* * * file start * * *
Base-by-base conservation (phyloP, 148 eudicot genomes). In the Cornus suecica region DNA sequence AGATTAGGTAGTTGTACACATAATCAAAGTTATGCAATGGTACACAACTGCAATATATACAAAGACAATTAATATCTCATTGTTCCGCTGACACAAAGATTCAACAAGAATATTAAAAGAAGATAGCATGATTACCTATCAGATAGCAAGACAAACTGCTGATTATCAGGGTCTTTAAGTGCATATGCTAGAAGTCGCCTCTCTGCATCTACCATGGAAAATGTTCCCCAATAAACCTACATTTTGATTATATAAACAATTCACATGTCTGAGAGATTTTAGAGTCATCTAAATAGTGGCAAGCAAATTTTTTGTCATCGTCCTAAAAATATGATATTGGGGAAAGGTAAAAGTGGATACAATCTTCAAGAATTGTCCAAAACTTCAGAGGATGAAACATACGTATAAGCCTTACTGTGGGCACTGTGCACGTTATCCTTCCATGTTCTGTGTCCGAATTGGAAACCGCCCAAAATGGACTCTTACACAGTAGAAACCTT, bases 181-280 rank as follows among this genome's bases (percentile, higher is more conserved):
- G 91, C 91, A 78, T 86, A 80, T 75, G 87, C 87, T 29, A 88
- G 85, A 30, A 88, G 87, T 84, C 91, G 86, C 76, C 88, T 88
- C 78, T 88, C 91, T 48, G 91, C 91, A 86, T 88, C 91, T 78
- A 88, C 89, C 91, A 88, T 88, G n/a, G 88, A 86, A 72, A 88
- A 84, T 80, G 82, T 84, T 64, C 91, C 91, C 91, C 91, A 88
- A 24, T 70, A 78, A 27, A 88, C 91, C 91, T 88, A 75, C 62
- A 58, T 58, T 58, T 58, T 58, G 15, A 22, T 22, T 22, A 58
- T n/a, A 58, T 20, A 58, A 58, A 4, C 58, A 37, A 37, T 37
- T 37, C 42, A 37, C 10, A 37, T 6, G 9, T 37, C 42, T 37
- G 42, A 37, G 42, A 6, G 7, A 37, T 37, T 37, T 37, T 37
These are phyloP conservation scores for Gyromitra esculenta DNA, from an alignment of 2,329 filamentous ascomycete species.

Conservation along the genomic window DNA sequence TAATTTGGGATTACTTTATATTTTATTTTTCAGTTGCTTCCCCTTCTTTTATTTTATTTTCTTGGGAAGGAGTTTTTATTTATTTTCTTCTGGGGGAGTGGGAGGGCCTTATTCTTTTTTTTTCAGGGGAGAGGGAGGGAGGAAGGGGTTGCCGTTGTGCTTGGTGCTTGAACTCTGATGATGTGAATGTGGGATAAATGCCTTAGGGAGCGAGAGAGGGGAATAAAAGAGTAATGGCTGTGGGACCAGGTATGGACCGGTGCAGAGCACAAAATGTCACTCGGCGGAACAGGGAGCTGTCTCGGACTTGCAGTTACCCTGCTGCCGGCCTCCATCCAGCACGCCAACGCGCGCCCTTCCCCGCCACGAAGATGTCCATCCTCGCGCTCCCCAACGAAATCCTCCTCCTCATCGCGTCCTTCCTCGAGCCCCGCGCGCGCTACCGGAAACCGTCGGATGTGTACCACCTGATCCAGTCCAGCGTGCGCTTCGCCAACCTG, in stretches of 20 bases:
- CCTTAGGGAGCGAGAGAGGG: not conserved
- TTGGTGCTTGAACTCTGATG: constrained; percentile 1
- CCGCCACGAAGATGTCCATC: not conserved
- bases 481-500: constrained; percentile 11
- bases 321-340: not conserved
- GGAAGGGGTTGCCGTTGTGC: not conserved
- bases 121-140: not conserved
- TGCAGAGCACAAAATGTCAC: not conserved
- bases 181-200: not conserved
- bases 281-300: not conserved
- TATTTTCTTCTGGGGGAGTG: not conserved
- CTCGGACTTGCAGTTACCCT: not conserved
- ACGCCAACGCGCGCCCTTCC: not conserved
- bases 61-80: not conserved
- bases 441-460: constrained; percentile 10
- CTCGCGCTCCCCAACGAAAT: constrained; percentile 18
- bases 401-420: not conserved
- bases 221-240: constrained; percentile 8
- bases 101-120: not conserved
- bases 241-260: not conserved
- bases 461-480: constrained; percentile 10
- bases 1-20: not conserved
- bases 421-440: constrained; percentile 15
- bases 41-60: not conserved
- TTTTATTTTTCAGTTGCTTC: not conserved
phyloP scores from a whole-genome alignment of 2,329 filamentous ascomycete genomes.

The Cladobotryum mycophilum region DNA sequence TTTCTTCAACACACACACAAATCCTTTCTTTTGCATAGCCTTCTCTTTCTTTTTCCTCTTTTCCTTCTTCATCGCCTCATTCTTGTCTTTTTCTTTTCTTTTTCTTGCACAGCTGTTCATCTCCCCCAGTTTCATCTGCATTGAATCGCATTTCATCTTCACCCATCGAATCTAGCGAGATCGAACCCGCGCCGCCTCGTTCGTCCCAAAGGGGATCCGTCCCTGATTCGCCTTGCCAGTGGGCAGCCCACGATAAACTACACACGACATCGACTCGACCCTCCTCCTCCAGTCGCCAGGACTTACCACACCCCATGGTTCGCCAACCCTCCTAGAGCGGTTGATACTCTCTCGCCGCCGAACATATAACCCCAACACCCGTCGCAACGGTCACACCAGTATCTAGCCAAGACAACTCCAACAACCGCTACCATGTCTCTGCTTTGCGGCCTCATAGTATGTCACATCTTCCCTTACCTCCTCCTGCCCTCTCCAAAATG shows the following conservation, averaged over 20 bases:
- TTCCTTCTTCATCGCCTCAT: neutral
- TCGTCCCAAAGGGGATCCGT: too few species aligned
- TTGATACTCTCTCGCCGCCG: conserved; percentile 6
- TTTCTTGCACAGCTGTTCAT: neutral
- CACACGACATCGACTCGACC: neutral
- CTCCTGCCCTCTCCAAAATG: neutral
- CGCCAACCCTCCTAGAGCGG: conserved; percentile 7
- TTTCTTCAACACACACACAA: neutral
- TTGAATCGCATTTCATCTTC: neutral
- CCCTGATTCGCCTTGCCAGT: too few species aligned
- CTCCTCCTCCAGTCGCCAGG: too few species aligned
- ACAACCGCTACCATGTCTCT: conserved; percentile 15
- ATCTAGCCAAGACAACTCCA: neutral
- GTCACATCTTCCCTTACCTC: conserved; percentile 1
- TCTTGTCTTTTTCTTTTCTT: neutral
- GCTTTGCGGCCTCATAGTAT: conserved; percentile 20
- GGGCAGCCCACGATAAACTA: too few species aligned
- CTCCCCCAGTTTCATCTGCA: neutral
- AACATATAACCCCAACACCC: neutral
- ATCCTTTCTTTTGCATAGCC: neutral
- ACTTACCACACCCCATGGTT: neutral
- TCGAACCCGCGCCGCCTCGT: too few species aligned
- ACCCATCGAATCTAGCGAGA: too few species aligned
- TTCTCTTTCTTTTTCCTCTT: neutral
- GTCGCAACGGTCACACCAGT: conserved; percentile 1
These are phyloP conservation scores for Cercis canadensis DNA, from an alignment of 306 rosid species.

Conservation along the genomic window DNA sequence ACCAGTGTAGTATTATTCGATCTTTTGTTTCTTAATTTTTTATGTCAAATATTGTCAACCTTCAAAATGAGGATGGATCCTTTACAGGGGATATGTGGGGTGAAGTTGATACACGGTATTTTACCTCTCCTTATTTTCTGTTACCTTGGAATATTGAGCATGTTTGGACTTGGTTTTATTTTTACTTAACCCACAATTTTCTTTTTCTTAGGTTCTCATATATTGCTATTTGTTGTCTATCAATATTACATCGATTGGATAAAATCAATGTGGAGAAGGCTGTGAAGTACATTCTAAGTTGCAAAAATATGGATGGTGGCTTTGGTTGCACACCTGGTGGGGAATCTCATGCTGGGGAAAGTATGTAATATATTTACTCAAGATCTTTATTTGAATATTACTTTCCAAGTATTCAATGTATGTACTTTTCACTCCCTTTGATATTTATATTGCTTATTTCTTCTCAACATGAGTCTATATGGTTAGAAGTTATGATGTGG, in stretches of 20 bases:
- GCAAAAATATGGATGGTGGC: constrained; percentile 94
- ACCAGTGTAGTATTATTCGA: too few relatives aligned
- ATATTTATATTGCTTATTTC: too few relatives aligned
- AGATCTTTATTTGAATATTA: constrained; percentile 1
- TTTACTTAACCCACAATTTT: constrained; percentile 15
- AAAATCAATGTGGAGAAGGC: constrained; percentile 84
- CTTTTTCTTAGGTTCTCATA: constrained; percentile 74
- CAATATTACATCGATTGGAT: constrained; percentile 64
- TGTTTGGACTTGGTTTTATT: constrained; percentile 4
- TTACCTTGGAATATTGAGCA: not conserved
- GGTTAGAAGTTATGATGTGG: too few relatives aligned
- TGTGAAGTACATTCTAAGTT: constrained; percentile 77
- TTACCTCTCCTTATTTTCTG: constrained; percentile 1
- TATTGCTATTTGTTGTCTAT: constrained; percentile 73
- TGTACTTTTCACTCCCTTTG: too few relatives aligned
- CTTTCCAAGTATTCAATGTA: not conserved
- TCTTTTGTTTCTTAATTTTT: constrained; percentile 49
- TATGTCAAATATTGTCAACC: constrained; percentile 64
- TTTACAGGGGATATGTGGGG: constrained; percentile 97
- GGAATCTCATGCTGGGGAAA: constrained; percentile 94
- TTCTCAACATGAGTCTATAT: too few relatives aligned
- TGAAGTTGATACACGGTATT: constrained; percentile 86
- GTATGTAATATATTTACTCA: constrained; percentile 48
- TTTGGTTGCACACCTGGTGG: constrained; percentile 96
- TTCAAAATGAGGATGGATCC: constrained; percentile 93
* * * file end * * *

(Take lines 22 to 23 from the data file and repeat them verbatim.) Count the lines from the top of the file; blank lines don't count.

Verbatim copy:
- bases 181-200: not conserved
- bases 281-300: not conserved